Dalhousie, India

Dalhousie is a beautiful hill station in Chamba district, in the northern Indian state of Himachal Pradesh. It is situated on 5 hills and has an elevation of 1,970 meters above sea level.

Dalhousie Town was named after The Earl of Dalhousie who was the British Governor-General in India while establishing this place as a summer retreat.


Dalhousie has a humid subtropical climate. Late summer and early spring see torrential rainfall due to monsoonal influence. The city sees over 90 frost days per year and 20-30 snowy days.

History of Dalhousie

Dalhousie was founded during the colonial time around the 1850s by the Britishers and was named after ‘Lord Dalhousie’ who was the chief frontman of Britishers in India at that time.

It is located to the west of the Dhauladhar Peak of the Himalayas and is considered a gateway to the beautiful Chamba district, which is filled with Hindu culture, art, temples, and handiwork and was named ‘Alpine Beauty’ by the British officers.

During that time, British rule was taking over other parts of India and it became evident that it will be the same for Dalhousie as well. They started building the city by hiring poor villagers who were devoid of many basic needs of life at low wages and ill-treated them. Later, Christian missionaries came to their rescue but just for spreading their own religion and not for genuine community help

Lord Dalhousie


Khajjiar is located approximately 24 kilometers (15 mi) from Dalhousie.

It sits on a small plateau with a small stream-fed lake in the middle that has been covered over with weeds. The hill station is surrounded by meadows and forests. About 2,000 meters (6,500 ft) above sea level in the foothills of the Dhauladhar ranges of the Western Himalayas and peaks can be seen in the distance. It is part of the Kalatop Khajjiar Sanctuary.

It can be reached from Dalhousie, the nearest major town and hill station, by bus in an hour or so. This is a rare combination of three ecosystems: lake, pasture, and forest.

Also is known as a Mini Switzerland. On 7 July 1992, Swiss Envoy Willy P. Blazer, Vice Counselor and Head of Chancery of Switzerland in India brought Khajjiar on the world tourism map by calling it “Mini Switzerland”


source- Travel Triangle

Famous places of Dalhousie

  • Khajjiar.
  • Satdhara Falls.
  • Panchpula.
  • Kalatop Khajjiar Sanctuary.
  • Dainkund Peak.
  • Bakrota Hills.
  • Subhash Baoli.
  • Chamba.                                                                                                                                                                        Also, do visit my other post by click here

Mcleodganj-Tibetan culture in India

Mcleodganj is also known as a little Lhasa because there are lots of Tibetan peoples. Also, there is an H.H The Dalai Lama residence and Tibetan government in exile.

McleodganjWhen China invaded Tibet in the 1950s, the Dalai Lama and several other Tibetans had to flee their native land forcefully. At that time, India offered help, and it was in Mcleodganj Dharamshala, Himachal Pradesh where everyone took refuge.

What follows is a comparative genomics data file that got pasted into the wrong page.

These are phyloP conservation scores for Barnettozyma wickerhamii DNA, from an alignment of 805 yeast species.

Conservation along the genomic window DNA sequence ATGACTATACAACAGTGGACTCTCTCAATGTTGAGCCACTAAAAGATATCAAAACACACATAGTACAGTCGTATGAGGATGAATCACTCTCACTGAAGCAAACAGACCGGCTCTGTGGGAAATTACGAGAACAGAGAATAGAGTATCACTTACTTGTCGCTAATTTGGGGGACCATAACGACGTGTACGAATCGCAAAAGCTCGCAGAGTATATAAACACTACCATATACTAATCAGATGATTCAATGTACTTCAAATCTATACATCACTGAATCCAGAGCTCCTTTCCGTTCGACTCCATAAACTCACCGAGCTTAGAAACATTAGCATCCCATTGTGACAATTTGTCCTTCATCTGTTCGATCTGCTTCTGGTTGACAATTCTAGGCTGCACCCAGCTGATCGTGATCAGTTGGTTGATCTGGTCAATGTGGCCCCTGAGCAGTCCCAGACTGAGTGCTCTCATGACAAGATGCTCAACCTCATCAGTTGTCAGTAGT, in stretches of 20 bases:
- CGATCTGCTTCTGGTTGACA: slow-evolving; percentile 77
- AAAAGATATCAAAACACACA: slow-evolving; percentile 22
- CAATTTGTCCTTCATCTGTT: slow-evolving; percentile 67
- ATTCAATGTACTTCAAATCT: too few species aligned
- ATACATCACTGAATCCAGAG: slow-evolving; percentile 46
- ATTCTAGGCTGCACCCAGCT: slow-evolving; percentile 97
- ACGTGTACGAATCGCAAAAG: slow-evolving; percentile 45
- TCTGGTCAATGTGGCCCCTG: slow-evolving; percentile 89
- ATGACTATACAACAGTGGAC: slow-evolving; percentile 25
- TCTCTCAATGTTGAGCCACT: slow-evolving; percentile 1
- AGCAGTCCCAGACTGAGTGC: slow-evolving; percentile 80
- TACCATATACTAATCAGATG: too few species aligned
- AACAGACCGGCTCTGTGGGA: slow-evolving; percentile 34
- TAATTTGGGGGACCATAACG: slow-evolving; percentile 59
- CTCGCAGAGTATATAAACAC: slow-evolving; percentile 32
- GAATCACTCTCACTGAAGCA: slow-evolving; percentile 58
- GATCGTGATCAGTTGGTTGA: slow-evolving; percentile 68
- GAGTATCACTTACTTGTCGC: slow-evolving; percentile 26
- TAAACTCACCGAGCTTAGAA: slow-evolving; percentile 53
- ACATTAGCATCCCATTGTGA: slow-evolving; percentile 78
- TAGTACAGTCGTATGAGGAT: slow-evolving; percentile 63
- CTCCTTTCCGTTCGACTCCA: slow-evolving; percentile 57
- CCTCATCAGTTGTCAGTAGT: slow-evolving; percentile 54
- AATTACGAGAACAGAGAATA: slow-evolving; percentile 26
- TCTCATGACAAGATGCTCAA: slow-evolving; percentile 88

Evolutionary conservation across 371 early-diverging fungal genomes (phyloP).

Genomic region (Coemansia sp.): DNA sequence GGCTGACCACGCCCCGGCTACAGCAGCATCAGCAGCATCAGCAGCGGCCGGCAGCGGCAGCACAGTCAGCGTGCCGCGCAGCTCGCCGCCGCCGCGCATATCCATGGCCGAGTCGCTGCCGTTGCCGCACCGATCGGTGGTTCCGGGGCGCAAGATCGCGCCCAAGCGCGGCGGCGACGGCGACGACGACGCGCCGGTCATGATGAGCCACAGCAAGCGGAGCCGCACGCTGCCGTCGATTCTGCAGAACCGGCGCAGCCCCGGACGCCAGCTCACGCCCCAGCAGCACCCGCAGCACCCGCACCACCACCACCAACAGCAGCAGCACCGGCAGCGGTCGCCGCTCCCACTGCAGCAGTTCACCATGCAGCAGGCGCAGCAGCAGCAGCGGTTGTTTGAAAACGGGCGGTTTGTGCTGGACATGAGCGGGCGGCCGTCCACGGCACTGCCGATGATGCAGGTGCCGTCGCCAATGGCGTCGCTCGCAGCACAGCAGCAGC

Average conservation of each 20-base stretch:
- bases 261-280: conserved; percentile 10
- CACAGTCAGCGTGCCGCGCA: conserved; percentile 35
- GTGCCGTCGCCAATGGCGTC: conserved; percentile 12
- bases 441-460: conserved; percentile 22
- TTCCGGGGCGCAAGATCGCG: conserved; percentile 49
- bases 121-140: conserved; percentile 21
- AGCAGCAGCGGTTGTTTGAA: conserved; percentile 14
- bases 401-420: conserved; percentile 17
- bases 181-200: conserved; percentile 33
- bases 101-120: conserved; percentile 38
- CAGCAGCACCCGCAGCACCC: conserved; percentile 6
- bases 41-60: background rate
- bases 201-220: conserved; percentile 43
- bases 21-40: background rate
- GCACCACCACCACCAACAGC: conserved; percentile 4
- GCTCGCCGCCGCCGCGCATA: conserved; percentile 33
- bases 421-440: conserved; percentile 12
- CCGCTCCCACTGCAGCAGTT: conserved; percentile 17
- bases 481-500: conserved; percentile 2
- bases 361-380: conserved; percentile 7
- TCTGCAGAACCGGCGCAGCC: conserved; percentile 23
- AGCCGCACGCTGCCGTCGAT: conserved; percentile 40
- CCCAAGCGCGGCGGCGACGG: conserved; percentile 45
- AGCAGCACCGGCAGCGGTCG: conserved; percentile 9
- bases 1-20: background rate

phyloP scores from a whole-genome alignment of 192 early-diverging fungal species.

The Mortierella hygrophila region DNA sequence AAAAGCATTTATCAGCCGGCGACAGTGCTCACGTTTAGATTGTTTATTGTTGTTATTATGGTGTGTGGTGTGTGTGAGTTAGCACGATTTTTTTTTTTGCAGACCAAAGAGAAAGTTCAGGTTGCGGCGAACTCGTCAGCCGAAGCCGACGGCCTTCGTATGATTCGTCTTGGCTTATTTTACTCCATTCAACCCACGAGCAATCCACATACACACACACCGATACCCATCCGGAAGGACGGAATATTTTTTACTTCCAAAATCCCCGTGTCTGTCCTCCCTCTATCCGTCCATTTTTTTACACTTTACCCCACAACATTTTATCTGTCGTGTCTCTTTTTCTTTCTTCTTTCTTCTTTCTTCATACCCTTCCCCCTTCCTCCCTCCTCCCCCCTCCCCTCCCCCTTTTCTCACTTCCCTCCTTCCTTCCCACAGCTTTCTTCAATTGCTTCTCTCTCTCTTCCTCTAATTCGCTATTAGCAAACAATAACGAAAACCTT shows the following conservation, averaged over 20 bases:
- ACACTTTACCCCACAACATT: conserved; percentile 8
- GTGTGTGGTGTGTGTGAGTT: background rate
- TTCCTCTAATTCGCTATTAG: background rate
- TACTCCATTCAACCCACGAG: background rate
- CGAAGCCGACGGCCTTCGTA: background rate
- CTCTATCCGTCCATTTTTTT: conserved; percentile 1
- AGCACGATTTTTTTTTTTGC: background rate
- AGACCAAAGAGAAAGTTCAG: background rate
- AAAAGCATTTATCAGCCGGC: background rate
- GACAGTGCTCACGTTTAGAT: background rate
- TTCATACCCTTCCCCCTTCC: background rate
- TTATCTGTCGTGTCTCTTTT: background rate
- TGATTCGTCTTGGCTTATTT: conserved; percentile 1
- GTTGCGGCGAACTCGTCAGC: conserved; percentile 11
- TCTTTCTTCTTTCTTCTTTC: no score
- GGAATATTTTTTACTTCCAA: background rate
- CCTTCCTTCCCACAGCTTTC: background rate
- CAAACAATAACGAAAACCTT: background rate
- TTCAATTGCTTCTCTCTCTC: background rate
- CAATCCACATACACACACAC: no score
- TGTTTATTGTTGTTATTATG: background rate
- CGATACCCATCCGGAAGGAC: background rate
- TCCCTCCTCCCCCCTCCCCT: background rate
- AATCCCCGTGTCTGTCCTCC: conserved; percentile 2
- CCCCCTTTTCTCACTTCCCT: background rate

Residence to The Dalai Lama, Dharamshala is also the headquarters of the Central Tibetan Administration, which is the Tibetan Government in exile.

Exploring Mcleodganj Dharamshala is a dream for any traveler. There is a sense of tranquillity in wandering through the narrow streets of the town that highlight the authenticity of the people, residing in complete harmony.

However, the true beauty of Dharamshala lies in its temples and monasteries. While several tourist attractions in the area are an absolute delight to discover, it is the omnipresent spirituality of the place that eventually steals the heart

Another reason to visit Dharamshala is for its exquisite artifacts and local markets, which are a shopper’s delight. Add to that the scenic magnificence of the surroundings, and Dharamshala is sure to touch every soul that meanders through its land.

source-Ticker Eats the World



The Dalai Lama Temple

McLeod Ganj, also known as Upper Dharamshala, is the official residence of The Dalai Lama. It is one of the most ‘touristy’ towns in the country. To learn more about the history of Tibet and witness its glory, you must visit the Dalai Lama Temple Complex.

Tourists from across the planet visit the heavenly Dalai Lama Temple to seek peace and wellbeing. The temple is known as ‘Tsug La Khang’ and is situated close to the official abode of His Holiness.

The Dalai Lama visits the temple frequently to conduct prayer meets, meditations, and to address disciples. If you are looking to attend any of his sessions, plan your trip according to His dates. His talks are scheduled twice or thrice a year and are open to all, free of cost.

Chanting of prayers, meditation meetings, and various religious practices are a constant here. Another major attraction is the chief prayer wheel. The wheel, plated in pure gold, is at the center of the temple.


There are also large statues reflecting Tibetan and Buddhist culture dotted across the complex. A statue of Lord Buddha, along with those of Chenrezig and Guru Rinpoche are among the prominent sculptures that are visually appealing.

To take a bit of Dharamshala back home, there are shops nearby that sell books and religious beads, among other things to visitors.

Tsung La Khang is also famous for its stunning architecture. Every nook and corner oozes elegance, with divine vibrations lingering in the air at all times.

Visitors get to see the Namgyal Monastery, and several striking temples, and a museum inside the complex. The museum acts as a reflection of Tibetan legacy with an intimate insight into their beliefs.

When planning your trip, start early in the morning to experience the serenity of the complex at its best

source-Ticker Eats the World

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